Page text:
Logansport Pharos-Tribune from Logansport, Indiana on November 10, 1897 · Page 17
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Logansport Pharos-Tribune from Logansport, Indiana · Page 17

Logansport, Indiana
Issue Date:
Wednesday, November 10, 1897
Page 17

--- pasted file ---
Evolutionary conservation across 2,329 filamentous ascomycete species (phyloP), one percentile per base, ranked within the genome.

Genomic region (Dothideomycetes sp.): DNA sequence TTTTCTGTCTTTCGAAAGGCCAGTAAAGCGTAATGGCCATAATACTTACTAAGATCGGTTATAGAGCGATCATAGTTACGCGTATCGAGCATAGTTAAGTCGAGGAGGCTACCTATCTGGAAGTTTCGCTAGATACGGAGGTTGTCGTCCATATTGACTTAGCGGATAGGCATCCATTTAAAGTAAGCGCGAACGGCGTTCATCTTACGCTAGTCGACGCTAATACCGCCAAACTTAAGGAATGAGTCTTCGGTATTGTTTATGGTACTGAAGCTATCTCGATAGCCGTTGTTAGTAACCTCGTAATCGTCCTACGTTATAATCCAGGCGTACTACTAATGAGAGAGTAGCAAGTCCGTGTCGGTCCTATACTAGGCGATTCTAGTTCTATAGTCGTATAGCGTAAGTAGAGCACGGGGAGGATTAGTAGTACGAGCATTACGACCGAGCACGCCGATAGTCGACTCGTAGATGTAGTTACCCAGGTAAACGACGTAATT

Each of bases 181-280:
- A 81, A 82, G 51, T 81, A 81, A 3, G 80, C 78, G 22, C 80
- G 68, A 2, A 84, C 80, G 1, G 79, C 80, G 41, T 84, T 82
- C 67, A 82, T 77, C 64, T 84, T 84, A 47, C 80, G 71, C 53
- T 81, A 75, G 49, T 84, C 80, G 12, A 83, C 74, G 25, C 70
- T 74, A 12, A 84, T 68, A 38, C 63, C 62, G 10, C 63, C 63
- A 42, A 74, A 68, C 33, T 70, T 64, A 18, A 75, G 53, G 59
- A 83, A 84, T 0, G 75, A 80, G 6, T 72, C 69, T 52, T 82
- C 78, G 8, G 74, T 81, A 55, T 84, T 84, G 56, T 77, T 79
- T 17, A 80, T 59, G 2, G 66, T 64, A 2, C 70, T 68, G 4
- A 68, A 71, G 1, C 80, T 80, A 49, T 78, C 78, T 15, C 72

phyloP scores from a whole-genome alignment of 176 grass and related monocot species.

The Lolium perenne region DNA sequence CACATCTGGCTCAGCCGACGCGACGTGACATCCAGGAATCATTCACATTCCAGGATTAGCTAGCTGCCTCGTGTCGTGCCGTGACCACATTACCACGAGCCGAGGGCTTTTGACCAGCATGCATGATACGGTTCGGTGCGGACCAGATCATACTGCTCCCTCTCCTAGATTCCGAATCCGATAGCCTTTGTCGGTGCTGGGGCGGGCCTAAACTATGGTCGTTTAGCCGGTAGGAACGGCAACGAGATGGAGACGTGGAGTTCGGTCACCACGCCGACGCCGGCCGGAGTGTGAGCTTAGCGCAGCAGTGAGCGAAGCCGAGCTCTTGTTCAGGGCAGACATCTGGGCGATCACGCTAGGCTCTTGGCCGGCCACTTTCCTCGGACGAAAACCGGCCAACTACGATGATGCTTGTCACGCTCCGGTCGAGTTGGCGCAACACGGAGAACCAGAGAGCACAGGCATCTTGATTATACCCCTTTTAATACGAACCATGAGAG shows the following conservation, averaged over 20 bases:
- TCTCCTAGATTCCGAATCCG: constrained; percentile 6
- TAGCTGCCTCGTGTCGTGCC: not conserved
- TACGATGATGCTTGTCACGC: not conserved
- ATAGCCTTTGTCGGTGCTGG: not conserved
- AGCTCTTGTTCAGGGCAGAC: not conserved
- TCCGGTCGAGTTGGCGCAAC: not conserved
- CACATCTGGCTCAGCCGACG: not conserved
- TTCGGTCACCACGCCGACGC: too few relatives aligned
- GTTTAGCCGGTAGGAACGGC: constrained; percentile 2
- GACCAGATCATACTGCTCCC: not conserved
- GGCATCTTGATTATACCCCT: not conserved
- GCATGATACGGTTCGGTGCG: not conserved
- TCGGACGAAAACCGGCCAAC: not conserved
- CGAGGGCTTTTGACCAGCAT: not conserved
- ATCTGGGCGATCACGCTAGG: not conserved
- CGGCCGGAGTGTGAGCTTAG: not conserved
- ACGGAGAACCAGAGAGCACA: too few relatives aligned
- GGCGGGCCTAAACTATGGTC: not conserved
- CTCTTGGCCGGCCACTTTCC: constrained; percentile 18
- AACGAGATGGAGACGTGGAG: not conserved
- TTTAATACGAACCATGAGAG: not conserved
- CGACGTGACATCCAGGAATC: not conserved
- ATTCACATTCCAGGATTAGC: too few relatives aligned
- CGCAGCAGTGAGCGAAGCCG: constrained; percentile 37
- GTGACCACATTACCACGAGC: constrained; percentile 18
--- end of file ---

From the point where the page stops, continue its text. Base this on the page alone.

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THE LOGANSPORT PHAROS. 23D YEAR. WEDNESDAY EVENING, NOVEMBER 10. 1897 NO. 11 ••••••••••••••••*«*• *•££*••••••*••*••••* SUBJECTS OF WEIGHT To Be Discussed at the British- American Conferences Beginning Probably Tomorrow. These words are often much abused, merchants using them for almost every article to which they wish to call attention— . here at "YOUIt STORE" it is different; whenever we use the !! words "bargain" or "special sale" you can rest assured that it * is a« article of dependable merchandise^sold at reduced prices, OUR UPBUILDING SALE, iH: which was inaugurated for the purpose of reducing our stock :::! to make room for the builders, has been a great success. It ::•• will be continued for the rest of the week. Here are a few :::! °f our "specials." SEAL QUESTION HEADS THE LIST, Domestics for the week. Heavy Brown Sheeting 21 yards .for 11.00 Beet lodlgo Prints and Turkeys Teds 4 *c Children's Union Suits, 40 cent •values 25c Ladies' Union Suits, 65 cent values for *8o Cloak Wonders Here. We offer 20 Kersey Jackets with storm collar, fly front, tailored back, •half silk lined, worth »10.00 for this Upbuilding sale «7.88 We are showing the best value In ••B Boucle Jacket, lined throughout with iilk rhadame, strapped seams, trimmed In soutached braid, very swell worth $15.00 for 110.00 Don't miss seeing our all wool Ker- •aey Jacket, strictly tailor-made, lined throughout with silk. A. good pur- .chase at $15.00 here for ,11248 Winter Dress Fabrics. 100 styles of fiaest fabrl cs, comprising the very newest Ideas. The Upbuilding Sale offers you these elegant 98c values for 68c All our handsome braids sets, four- acherres and novelty ornaments have been marked very low, handsome effects which await you here at 75c, 803, 11.25 and $1.50 A Drive in Furs. A few more of those wonderful Fur Cullarettes, 10x75 inches, lined throughout with heavy fancy silk. "Very stylish." Worth $25, for «20. Handsome electric s eal collarette, lined with fancy silk; a good Imitation of real seal, for $5.48 Beautiful Alaska seal collarette, lined with fancy silk; a handsome article- Always sold for 125.00; here for II" 50 American Queen for November Now Ready. Wiler & Wise. t "YOUR GRACE" is every woman's title by natural right. Make it doubly yours. Her Majesty's Corset insures a perfect contour—long slender waist,graceful bust, and shapely hips. I corrects stooping shoulders, and gives a delightful ease and freedom to the bearing. Leading modistes prefer it to all others for selling oil their dresses.lt is made honestly and on scientific principle's. Every pair warranted. WILER & WISE, Logansport, !nd. Anil Will First Ri-ci'ivo ths Attention of the Experts Alunc. After Which It Will He Con-hK'red by I.aurier, Pauncefot«, Foster and Otlinr Diplomats on Both Sides—Immigration To Re an Early Subject for Congress to Tackle and Solve. Washington, Nov. 10.—Colonel Foster s.nd Sir Julian Pauncefote conferred yesterday ac to the arrangements for the meeting of British, Canadian and Amer| ican representatives relative to Behring sea. A general understanding was reached that the arrival yesterday of Sir Wilfrid Laurier, the Canadian premier, and partj r would permit the meeting to open on tomorrow, as today waa likely to be given to an exchange of Views between the Canadians and British. The British ambassador accompanied the premier to the White House this morning and introduced him to the president. This was a call of courtesy, however, and It was not expected that any of the pending questions would be referred to. The British embassy had extended an invitation to Sir Wilfrid to be a guest during his stay here, but he had determined to remain with the other Canadian representatives at the Shoreham, where quarters ha.3 been engaged. Meeting IVill Take a Broad Scope. It is i:ow definitely settled that the coming meeting will take a much broader scope than was at first anticipated. At the outset there will be a comparison of notes between the seal-experts—Hamlin for the United State?, Professor Thompson for Great Britain, and Professor Macoun for Canada. The Canadian premier and Sir Louis Davies, Sir Julian Pauncefote and Colonel Foster, will be present in an unofficial capacity, ready to take up the larger phases of the question when the seal experts have concluded their exchange of technical information. It in said the relations existing between Great Britain and Canada make it essential that all questions of an imperial character should be concluded by the direct representatives ot the imperial government. Sealing Question to t'ome Vp First. At the same time the presence of the Canadian premier is expected to assist in reaching speedy conclusions, without the usua.I delays of acting through the British foreign office. The formal execution of these conclusions will devolve entirely on the imperial authorities In London and their representative here, the British ambassador. It was said at the state department yesterday that the first object would be to reach a settlement on the Behring sea question, and with that out of the way there would be every dispostitinn to favorable conference on border immigration. Canadian- American interests in the Klondike, reciprocity, and the other questions which Sir Wilfrid and his associates regard as paramour.* to the Behring sea issue. IMMIGRATION* TO BE RESTRICTED. Use Logan Milling Co.'s Flours Patent and Automatic. These Flours are the Purest and of Highest grade on the Market THEM FITS. That's what you'll get if I make your clothes . I'm making Fall Suits and Overcoats to order from $16 to $40.00 ............. G. "Tucker, "Tailor, *& and Broadway. Annual Gas Rates A RTIFICIAL and Natural Gas Bills are now due and payable at the company's office. Natural Gas Consumers desiring to avail themselTes of the Annual Rate, commencing November 1st ,can do so by calling at the office and arranging for same. All bills must be paid on or before the 10th of each month. Loganspt and Legislation on That Subject To Be the First Taken Up by Congress. Washington. Nov. 10.—One of the first measures of public importance that will come up for consideration in congress next session will be a bill to restrict immigration. The administration is committed to such a bill and the Republican leaders in the house and senate will devote their attention to its passaga early in the session. It will be remembered that the last congress passed an immigration bill. It went to President Cleveland, who vetoed it. The house promptly passed the bill over his veto, but owing to the lack of time the senate did not act upon it. The man who was chairman of the committee on immigration in the house at that time— Bartholdt of Missouri—opposed the bill. When Speaker Reed appointed iiU committees for this congress he supplanted Mr. Bartholdt as chairman by Dan Ford, of Ohio, who is in sympathy with the administration on the immigration question. It is likely that the bill which President Cleveland vetoed may be shorn of some of its features in order, to satisfy those who opposed the measure in sympathy with the objections which he urged against it. It is certain, however, that the bill which the next congress will pass will be even more stringent in some features than the old one. The new bill will provide for the exclusion of anarchists. It will aim to keep out the ignorant classes of Immigrants who form the dangerous elements in the cities. It will exclude the men in certain skilled branches who are accustomed to come to America, in busy seasons, take the places of better paid American labor, and then when times are dull go home again to spend their savings there. It will discriminate against French-Canadians and others who are citizens of a foreign government, living across the bonier, but who enter the United States in the morning, compete with American labor, and go home in the evening. j'erence V. Powderly, commissioner general of immigration, says there is crying need for an amendment to the immigration laws which will prevent the introduction of objectionable immigrants into this country through Canada. He discovers that large numbers of immigrants are unloaded at Quebec and other Canadian ports and shipped Into the states without being obliged to undergo the scrutiny to which immigrants are subjected who land at American seaports. This evil, he thinks, should be corrected, and he -will bring the matter directly to the attention of congress. HtTXDKEDS OF 5IEX IN PERU. Government to Send lui Kujxdltloii to Bes- cne Ice- Hound "Whalem. Washington, Xov. ID.—The govern- tMnt tias been appealed to in behalf of irhalers who are ice-bound in the arctic, of whose situation the following is known: The whaling steamers Orcha. Freeman, Belvidere and Rosario were at Point Barrow on Sept. 13 with about 160 men. These are now proba-bly closed in by Ice near that place. The whaling »v?a.m.ers Newport, Fearless, Jeannie and Wanderer were at Herschel island Aue. 2fi with about 125 men. All the above eight vessels expected to return this fall and had only about thre« months' rations. The g-cvernment will probably send the Bear or some other steamer with provisions for these ice-bound sailors. NOT SPOU-ING FORTVlGHT. Spain Wnnta No War -with Uncle Sam—* Demands of Republicans. Madrid. Nov. 10.—In response to a cable message from a non-official American source Senor Sagasta, the premier, has sent the following cabled declaration through Senor Dupuy de Lome, the Spanish minister at Washington: "So far from seeking a pretext to declare war against the United States Spain would regard it as a misfortune to be given the occasion for such an unhappy resolution. Animated as she is by the most amicable sentiments toward the great republic. Spain hopes of America that the latter will do its utmost to fortify sentiments of friendship for the sake and welfare of both countries, while at the same time respecting the rights of Spain." Barcelona, Nov. 10.—A great meetlrg of Republicans was held last evening at the Theater Tivoli in this city. After addresses by popular Republican orators resolutions weraunanlmouslyadopt- ed demanding the re-establishment of the constitutional guarantees suspended since the anarchist outrage during the celebration of Corpus Christi on June 7 of last year, together with explanations of the arbitrary use the authorities have made of that suspension, and of the rumored Inquisitorial proceedings against anarchists at Montjuieh fortress. These resolutions the meeting directed to be sent to the government. STILL, THEY ARE CABBAGE HEADS. Which looks a tittle Like a Joke on the Silver Champion. Cairo, Ills., Nov. 10.—Louis Wilmot, of this city, raised a curiosity in his garden this summer in the shape of a cabbage with sixteen well-developed heads. He is an ardent admirer of Bryan, and thought the leader of the free silver forces might be glad to have the 16-to-l vegetable. He wrote Bryan, telling him of it, and offering to send it to him if he would accept the gift. Bryan being absent from home, his reply was delayed, but a day or two since Wilmot received the following reply from Bryan: "My Dear Sir: Tour favor has just come to my attention. I thank you for your expressions of good will and If you still have the curiosity you mention and wish to send it to me you may do so and I will pay the express charges. W-th bfst wishes for your health and prosperity, I am, very truly yours, W. J. Bryan." The cabbage was shipped at once. Wilmot values the letter very highly and will preserve it, as it is an autograph one. MAJOR BUCKNER FOUND GUILTY. Commander of a Neprro Battalion of the X. >'. G. Tried by Court Martial. Springfield, Ills., Nov. 10,—The findings were yesterday made public of the court martial which recently triedMajor John C. Buckner, commanding the Ninth battalion (colored). Illinois National Guard. Ke was found guilty of all the charges and specifications except the second charge, which related to his withdrawing his troops before the parade was over at the Logan Day parade in Chicago. The sentence of the court directs that he be reprimanded and suspended from command, rank and pay for six months. Major Buckner was charged with conduct prejudicial to good order and military discipline, consisting of insolence to Assistant Adjutant General Smith, and in refusing to take cars here on the Chicago and Alton, as commanded, on the plea that the cars were filthy. GOT. Tanner on Chinese Miners. Springfield, Ills., Nov. 10.—A delegation of miners' official^ headed by President Cartwright, of the Springfield sub-district, waited on Governor Tanner yesterday in regard to the rumored Importation of a large body of Chinese miners into the Braidwood field. The governor expressed his sympathy with the white miners, and said that while he could not restrict the Importation of the Chinese miners he would not permit them to enter the state bearing arms, nor would he permit the presence at the mines of the reported large bodies of armed ex-Chicago, policemen acting as guards to the Chinese. Confessed a Crime He Didn't Commit. Madison. Wis., Nov. 10.—Governor Scofield has pardoned Luke Flint, of Marinette, who has served six months of a year's sentence to the state prison for robbery. Flint pleaded guilty to the charge, but Judge Hastings, who sentenced him, in a letter to the governor states that Flint was drunk when he made the plea, and that he has since discovered that Flint was not implicated in the offense in any way. Indianapolis Postofllce Consolidation. Washington, Nov. 10.—Assistant Postmaster General Heath yesterday made arrangements for the consolidation of postoffices in the vlncinity of Indianapolis in conformance with the "Greater" Indianapolis plans. Fifteen additional carriers will be allowed and satisfactory clerk provisions will be made. Four or five postoffices will give place to post- office stations and sub-stations. lnuma~JDaIi3'Vress Association.,if Chicago, Nov. 10.—A number of members of th«> Inland Daily Press association are in attendance at the fall Session of the organization, which is being held In room 54, of the Palmer House. Two Ken Instantly Killed. Crawford, Neb.. Nov. 10.—The boiler of Burlington engine No. 186 exploded three miles west of here, instantly killing Engineer H. C. Simpson and Fireman £. II. Robinson. BULL IN AFRO Why Ha Is There, According to the View of Lord Salisbury, British Premier, EimEELY A MATTEE OP BUSINESS, In Which He Wants To Be Neighborly, but Notifies Johoy Crapautl to "Iteep Oir the Grass" of British Eights-What the Concert of .Europe Accomplished in the Greco-Turkisli Matter and Wliat It Might Have Done, to Greece. London, Nov. 10.—The brillianc}- of the gathering at the lord mayors' banquet at the Guild Hali last evening was somewhat marred by the tokens of mourning for the late Duchess of Teck. A majority of the ladies present wore gowns of black or dark gray. The entrance of the Marquis of Salisbury, prime minister, and Arthur J. Balfour. first lord of the treasury, was the signal for loud applause, but the reception tendered to the foreign diplomats was of the tamest character as compared with the enthusiasm which last year greeted the then ambassador of the United States, Thomas F. Bayard. After the usual loyal and formal toasts the Marquig of Lansdowne, secretary of state for war, responded for "The Army." In tha course of his speech he eulogized "the gallant work being done on our Indian frontier, especially by the troops of those native rulers who have long" wished to stand shoulder to shoulder with us." He then proceeded to point out the necessity of an increase of the army to meet "the requirements of imperial expansion." Salisbury Given an Ovation. The Marquis of Salisbury on rising was greeted with several minutes of continuous cheering. He began by deploring the engineers' dispute, which he said "involves the future prosperity or disaster of the country," but added that he was glad to say there was "a renewed prospect that the board of trade's intervention would prove successful." His lordship read a telegram from the queen, asking him to express how deeply her majesty felt the marvelous display of loyalty to the crown and to her person at the diamond jubilee. After referring 1 to the conduct of the troops on the Indian frontier in terms similar to those used by the Marquis of Lansdowne, and warmly praising the conduct of the Ang-lp-Egyptian expedition In the Soudan campaign, the premier came to the leading passage in his speech. Introduces the Difficulties iu .Africa. This introduced the tangled question of the Niger and the conflicting claims and interests of Great Britain and France in that section of West Africa. He saidr"It might not achieve the general conciliatory process desired if I entered frankly into all the negotiations between the powers respecting: Africa. We are all aware of the great extent of rritcry cast loose during the lasttwen- y yrars in Africa and put up as the ob- ct of acquisition for several enterprising governments. The negotiations that are proceeding- will possibly continue a long- time. We desire that territory to be governed on strict principles of right and with a constant regard to its prosperity and to the interests of the empire. We do not desire unjust and illegitimate achievements, and we do not wish to take territory pimply because it would look well to paint red on the maps." JOHN* BUIX IS STRICTLY BUSINESS. He Is in the Beal Estate Trade for Revenue and Revenue Only. , The premier then proceeded to explain Great Britain's position as follows: "Our objects are strictly busi. ness. "We wish to extend commerce, trade, industry and civilization; to throw open as many markets as possible, and to bring together as many consumers and producers as possible, and to open the great natural highways and waterways of the continent. We wish trade to pursue an unchecked course on the Niger, the Nile and the Zambesi, and in doing these things—while we wish to behave in a neighborly manner and to show due consideration for the feelings and claims of others—we are obliged to say that there is a limit to the exercise of this particular set of feelings, and we cannot allow our plain rights to be overridden." [Prolonged cheering.] His lordship then passed on to speak of the situation in the east. He said the history of the past year was that the European concert had failed to prevent Greece from going to war, but had succeeded in preserving the peace of Europe. It was, he submitted, a. great and praiseworthy achievement for the concert to avert that calamity. He continued: "Had the concert exerted all its force to prevent Greece from going to war the responsibility might have rested upon it of erasing Greece from the map." With reference to the Cretan question tis lordship observed that tbjs was still unsettled, but added: "The concert of Europe is like 3. steam roller —with great power, but little speed." In concluding his speech Lord Salisbury said: "One hope we have of preventing the competition of armamenta among European powers ending in a terrible effort for mutual destruction, fatal to civilization, is that the powers may gradually be brought to act together in a friendly spirit as to all questions that may arise, until a.t last they shall be welded into some international construction which. wUll giv« the world, as the result of their gxeat strength, a long spell of unfettered commerce, prosperous trade and continual ' peace." __ _^ ^ £lectlon Complicate* Cam-en Kjtttcn. New York,' Nov. 19.—Greater New York's election has brought about ft curious church complication in tnat after Jan. 1 the Episcopalians, willl have two dioceses in the same city, a situation which, the church expressly forbids. Rcr«l auk« the toad pun. POWDER Absolutely Pur* ROYAL BAKIK9 fOWDCK CO., NEW VOHfC OPERATORS MUST GO TO WORK. ' o COR! Company Ha* C«Btnct» It JKn»t Fulfill. Chicago, Nov. 10.—General Manufcr H, W. Taylor, of the Big Four Wilmington Coal company, when seen regr&rAinr the alleged intention of the compamy Ur work Chinese In the mines, said: "I M«.v« no statement to make as to Chinamen being hired by the company, but I do Bay that we must have men to work our mines, and the nationality znakes no difference. The company would much prefer to have the men return to work, »cii I think <?very chance has been given them to. do so. It is now six months since they went out, and we have oon- tracted to deliver coal, and of courM it must be delivered. "Yes, Chinamen are good miners. Wr have large mining interests in the wept, and many Chinamen work for us. We can get men immediately if thtr« i» good reason to believe the strikers will not return. That report about a stockade is simply this—we are in duty bour.i to protect our property, and the lives of the men who do work for us, and at Carbon Hill we have an immense tract of land removed from the highway which we are fencing in, and should the strikers make trouble we will employ men to guard the premises." Sam Moy, "mayor n* Chinatown," Wall Hing and Hip Lee, three of the authorities In the Chicago Chinese colony, say that the plan of Importing Mongolian miners from Wyoming to fill the places of the striking miners at Braidwood has fallen through, and that the agent" of tlis Six Companies, has served notice on the coal company that he will be unable to supply the necessary men. The officials of the coal company, however, said yesterday that th« contract with the Six Companies is still in effect. DEATH OF A NAVAL OFFICER. , Renowned for a Bold Deed Oone Durftiff the Rebellion. New York, Nov. 10.—The death yesterday (at the age of 76) of Rear Admiral Alexander G. Rhind, U. S. N.. clones the life of one of ".he most daring of the naval officers- of this country. Admiral Rhind performed operations in the civil war for which he received the thanks of the navy department. It was at the attack on Port Fisher that h* won his greatest renown. Assisted by Lieutenant Preston and a volunteer crew from his own ship he commanded the Louisiana, which, loaded with 215 tons of gun powder and bombs, set to explode by clockwork, was towed close to the fort. The officers and men. were taken oft by the steamer Wilderness. The powder boat blew up as expected, but did little injury to the fort. 'This operation was suggested by General Benjamin F. Butler and Admiral Porter, who detailed the officers and in his report said ^'Commander P.hind a.nd Lieutenant Preston had made an arrajigement to sacrifice themselves in case - the vessel waa boardeci, a thing likely to happen." Flea of an Insurance Company. Spring-field, Ills., Nov. 10. — In th» Sangamon circuit court yesterday Judff* Creighton rendered an Interesting decision In an insurance case. Eliza NIHa- han had a claim against the Mutual IAf# Insurance company, of Waterloo,- la., for $3,000.' The defendant pleaded that It was not licensed to do business in Illinois, and that it had no power to enter into s. contract with the Insured. Judge Creighton sustained thedemurrer to this piea. holding that non-compliance with the insurance laws of the state was no ground for the defendant to avoid Its own contract. •Would Banish Foot Ball. Chicago, Nov. 10.—Alderman Plotke, of anti-high hat notoriety, took another ordinance 'to the council chamber Monday night with the intention of clinching his claim to fame as a law-giver. The- ordinance will prohibit the playing 1 of foot ball anywhere within the city limits of the city of Chicago. Death of an Aged AbolltionUC Kenosha, WIs., Xov. 10.—The funeral of William Goffe took place yesterday. In ante-bellum days Mr. Goffe was a pronounced abolitionist, and many a fugitive slave received shelter At hi* H»jwas_8 You'l Be_Pleased When you see the nice thing! at 410 Broadway .New Goods w- riving erery day. Birthday Presents, Wedding Present*. Anniversary Present*. All Good* marked in Plain Figure* and engraved Free of Charge. Spectacles to Fit any Eye. HAUK, -[